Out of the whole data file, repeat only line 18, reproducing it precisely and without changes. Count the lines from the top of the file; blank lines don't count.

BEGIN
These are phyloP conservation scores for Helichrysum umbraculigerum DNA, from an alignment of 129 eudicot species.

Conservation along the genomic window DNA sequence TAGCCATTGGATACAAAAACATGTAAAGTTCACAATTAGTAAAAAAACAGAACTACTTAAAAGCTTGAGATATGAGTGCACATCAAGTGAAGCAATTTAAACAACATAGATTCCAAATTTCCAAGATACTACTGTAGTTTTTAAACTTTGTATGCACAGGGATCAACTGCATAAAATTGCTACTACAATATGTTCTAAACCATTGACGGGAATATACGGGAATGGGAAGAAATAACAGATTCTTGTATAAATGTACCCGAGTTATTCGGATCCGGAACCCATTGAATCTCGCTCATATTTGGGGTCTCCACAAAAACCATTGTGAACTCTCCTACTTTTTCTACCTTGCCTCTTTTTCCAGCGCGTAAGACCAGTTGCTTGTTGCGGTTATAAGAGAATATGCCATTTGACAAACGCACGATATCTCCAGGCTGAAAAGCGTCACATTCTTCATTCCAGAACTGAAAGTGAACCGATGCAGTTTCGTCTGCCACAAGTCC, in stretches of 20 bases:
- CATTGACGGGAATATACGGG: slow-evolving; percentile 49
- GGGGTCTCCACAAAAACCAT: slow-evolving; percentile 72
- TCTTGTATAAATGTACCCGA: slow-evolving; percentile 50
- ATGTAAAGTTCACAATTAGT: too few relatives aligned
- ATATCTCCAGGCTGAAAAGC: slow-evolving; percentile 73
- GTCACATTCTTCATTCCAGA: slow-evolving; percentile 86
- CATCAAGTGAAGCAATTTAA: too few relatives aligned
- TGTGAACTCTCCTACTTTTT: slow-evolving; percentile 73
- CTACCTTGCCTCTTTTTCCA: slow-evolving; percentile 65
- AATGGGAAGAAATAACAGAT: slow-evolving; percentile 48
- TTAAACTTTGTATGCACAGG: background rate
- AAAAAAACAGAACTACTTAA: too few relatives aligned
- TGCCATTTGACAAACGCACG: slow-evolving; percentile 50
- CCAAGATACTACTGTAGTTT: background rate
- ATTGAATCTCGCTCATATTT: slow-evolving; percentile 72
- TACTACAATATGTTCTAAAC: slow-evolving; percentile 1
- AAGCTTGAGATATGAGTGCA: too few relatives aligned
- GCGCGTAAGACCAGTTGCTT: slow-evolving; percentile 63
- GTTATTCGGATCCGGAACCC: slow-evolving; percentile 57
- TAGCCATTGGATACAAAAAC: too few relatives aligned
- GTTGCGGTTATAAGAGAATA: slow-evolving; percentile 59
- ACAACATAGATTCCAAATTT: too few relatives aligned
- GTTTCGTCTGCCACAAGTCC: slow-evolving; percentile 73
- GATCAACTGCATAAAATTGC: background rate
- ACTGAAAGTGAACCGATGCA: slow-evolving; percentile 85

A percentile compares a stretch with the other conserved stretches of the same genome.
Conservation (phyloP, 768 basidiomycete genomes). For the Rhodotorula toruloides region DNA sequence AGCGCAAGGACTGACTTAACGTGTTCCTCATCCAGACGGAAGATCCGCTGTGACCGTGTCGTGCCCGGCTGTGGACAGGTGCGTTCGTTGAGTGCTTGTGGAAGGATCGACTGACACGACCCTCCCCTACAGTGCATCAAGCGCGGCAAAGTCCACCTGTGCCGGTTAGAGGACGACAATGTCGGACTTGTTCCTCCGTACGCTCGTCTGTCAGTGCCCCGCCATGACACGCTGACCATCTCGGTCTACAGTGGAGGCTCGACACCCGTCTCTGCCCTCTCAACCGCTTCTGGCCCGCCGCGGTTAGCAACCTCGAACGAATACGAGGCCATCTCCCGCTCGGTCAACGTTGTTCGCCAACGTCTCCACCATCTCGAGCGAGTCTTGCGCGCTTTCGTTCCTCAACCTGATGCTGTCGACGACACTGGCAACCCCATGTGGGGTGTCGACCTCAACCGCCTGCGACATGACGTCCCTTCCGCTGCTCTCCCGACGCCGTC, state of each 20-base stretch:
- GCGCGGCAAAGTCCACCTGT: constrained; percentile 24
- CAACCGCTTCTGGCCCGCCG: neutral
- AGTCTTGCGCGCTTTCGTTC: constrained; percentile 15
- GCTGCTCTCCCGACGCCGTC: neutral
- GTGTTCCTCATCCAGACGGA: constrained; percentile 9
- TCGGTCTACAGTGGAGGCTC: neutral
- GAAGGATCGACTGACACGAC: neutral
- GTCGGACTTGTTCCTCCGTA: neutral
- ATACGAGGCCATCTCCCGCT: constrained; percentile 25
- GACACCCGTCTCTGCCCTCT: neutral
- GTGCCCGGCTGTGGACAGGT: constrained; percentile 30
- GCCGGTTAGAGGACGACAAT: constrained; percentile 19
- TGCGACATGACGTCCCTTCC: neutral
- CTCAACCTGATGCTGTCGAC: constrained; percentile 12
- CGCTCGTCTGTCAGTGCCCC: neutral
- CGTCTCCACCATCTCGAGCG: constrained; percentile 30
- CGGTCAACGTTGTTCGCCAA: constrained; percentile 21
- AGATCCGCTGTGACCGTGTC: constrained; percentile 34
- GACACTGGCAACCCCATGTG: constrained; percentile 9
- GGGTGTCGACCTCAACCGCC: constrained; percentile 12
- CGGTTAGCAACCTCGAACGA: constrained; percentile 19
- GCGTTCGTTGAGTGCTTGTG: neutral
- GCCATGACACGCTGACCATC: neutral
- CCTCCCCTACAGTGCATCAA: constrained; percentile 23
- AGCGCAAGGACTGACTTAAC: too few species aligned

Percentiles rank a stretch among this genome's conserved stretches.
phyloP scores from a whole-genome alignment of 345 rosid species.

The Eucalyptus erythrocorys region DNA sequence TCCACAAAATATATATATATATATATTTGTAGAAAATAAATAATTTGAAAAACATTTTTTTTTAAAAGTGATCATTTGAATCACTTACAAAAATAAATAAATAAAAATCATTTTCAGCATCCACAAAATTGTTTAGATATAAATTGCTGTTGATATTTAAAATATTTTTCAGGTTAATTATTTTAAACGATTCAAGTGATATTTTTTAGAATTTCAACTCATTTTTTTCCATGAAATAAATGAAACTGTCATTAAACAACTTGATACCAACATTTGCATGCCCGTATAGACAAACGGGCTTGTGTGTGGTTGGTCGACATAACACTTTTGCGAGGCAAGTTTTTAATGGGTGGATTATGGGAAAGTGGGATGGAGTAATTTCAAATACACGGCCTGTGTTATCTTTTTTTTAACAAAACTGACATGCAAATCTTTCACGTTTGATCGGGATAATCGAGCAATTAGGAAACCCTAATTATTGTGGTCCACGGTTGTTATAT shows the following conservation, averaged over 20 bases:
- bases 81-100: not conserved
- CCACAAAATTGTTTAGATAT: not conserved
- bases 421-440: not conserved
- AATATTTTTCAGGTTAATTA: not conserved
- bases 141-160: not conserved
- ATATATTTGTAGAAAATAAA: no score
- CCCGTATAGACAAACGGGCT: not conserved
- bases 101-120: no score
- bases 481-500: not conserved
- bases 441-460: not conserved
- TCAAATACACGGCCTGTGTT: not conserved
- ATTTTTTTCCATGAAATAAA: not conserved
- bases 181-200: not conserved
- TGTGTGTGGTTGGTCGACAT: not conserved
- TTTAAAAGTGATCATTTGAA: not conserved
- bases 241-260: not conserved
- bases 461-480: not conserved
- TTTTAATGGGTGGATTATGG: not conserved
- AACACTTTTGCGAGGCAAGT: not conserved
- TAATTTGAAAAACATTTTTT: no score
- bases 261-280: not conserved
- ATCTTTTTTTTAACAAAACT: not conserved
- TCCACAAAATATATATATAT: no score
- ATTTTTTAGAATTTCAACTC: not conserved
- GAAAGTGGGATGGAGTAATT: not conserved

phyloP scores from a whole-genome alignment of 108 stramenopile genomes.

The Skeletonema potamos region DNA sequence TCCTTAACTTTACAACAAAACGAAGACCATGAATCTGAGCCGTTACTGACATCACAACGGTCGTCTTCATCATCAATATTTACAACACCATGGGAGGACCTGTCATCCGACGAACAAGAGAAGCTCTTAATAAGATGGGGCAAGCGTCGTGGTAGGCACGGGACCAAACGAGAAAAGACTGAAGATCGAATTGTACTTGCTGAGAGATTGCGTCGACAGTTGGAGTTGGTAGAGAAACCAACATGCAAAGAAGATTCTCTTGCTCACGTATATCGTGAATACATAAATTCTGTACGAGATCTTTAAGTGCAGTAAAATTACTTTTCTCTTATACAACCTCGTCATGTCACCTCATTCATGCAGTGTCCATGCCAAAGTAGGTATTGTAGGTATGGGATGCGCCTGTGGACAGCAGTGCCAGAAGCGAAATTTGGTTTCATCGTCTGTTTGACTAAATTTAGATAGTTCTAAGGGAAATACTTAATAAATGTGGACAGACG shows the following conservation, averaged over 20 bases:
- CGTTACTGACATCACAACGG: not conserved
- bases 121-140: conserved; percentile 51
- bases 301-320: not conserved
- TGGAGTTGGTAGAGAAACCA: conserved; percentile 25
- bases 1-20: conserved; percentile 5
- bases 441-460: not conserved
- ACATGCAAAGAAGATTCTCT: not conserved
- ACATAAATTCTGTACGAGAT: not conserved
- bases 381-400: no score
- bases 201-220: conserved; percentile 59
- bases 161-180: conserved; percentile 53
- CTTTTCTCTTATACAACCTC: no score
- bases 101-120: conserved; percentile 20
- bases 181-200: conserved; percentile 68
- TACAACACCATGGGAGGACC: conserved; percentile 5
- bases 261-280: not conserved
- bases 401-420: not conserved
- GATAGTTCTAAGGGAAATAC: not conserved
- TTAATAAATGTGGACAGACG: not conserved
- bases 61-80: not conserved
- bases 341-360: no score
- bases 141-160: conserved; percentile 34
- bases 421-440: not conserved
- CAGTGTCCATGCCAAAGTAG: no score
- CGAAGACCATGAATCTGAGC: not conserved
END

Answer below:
- TACTACAATATGTTCTAAAC: slow-evolving; percentile 1